[This article is crossposted at UNCPressCivilWar150.com.]
We’re happy to share the latest in a series of political cartoons from historian and illustrator Mark Wahlgren Summers, author of The Ordeal of the Reunion: A New History of Reconstruction.
On Thursdays, we feature a new cartoon—hand drawn by Summers—that offers a creative, satirical spin on Reconstruction history. Each cartoon is accompanied by brief commentary from the author/illustrator to help put things into context. These cartoons stimulate your brain, tickle your funny bone, and bring history to life in a whole new way.
Today’s feature: How the Lost Cause lost its way with Wade Hampton. (Click image for full size.)
“The Lost Cause Isn’t All That Lost. It Just Went into Redeemer Wade Hampton’s Whiskers and Couldn’t Find the Way Out.” A gray coat covered a multitude of causes. While Democrats and conservatives who “redeemed” the South from Republican rule in particular and democracy in general insisted that theirs would be a New South accepting the results of the Civil War, the kind of leaders they chose did not show it. South as well as North, voters chose figures with impeccable military records. In South Carolina, whites claimed to have elected onetime Confederate cavalryman Wade Hampton as governor in 1876 and with their paramilitaries, had him inaugurated. Hampton would graduate into the Senate a few years later. Hampton’s esteem outside the state did not rest on his war record, nor his reputation as a planter from a distinguished line of Wade Hamptons dating to Revolutionary War times. Rather, he was honored as a symbol of how far that Lost Cause had been tamed into something that northerners could find acceptable: love for the American flag and lip-service, at least, to fair treatment for African Americans. In Hampton’s case, it was more than lip-service: it was a liberalism that got him into serious political trouble with the rank and file. His willingness to appoint blacks to low-level government positions and preserve the basics of the school system, though, did not extend to protecting black voters’ political rights. Majority rule in South Carolina would have meant Republican control, and that outcome Hampton and his white-line critics alike were determined to prevent by whatever means of persuasion they could muster—homicidal ones included.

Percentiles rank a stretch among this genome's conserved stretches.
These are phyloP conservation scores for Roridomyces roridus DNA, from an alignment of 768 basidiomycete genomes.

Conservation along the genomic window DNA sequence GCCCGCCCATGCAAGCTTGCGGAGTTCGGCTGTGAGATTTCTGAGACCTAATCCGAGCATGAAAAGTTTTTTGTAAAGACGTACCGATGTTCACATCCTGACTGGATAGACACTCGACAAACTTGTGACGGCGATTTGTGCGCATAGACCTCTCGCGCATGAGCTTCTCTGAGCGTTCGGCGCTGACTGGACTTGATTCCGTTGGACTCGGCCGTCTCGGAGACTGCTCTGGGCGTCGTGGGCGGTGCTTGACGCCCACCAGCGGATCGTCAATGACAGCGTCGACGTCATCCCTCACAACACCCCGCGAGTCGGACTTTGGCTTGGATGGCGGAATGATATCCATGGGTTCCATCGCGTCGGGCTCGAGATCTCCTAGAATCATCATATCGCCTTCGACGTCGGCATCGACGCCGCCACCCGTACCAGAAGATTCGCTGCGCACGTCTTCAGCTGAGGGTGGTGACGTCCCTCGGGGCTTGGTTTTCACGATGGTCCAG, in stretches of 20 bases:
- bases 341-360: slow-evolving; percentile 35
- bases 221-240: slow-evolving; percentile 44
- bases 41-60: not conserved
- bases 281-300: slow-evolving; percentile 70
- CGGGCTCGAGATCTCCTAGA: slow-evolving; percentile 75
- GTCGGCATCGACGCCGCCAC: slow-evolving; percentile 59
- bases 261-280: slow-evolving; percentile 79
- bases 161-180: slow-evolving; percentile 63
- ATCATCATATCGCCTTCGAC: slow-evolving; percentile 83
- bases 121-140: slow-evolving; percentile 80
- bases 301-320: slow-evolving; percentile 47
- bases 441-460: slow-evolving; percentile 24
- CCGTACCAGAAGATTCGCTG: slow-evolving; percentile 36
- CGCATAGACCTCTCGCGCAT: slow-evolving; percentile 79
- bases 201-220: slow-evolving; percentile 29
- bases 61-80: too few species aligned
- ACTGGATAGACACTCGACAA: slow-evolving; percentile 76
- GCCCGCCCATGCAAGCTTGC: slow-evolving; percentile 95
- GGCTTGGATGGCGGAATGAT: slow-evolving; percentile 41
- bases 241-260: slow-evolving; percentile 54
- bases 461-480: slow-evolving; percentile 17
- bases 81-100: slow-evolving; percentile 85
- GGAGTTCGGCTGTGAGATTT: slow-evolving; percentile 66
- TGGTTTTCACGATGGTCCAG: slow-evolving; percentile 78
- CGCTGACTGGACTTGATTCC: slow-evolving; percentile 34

Mark Wahlgren Summers is professor of history at the University of Kentucky. He is author of The Ordeal of the Reunion: A New History of Reconstruction, A Dangerous Stir: Fear, Paranoia, and the Making of Reconstruction, and many other books.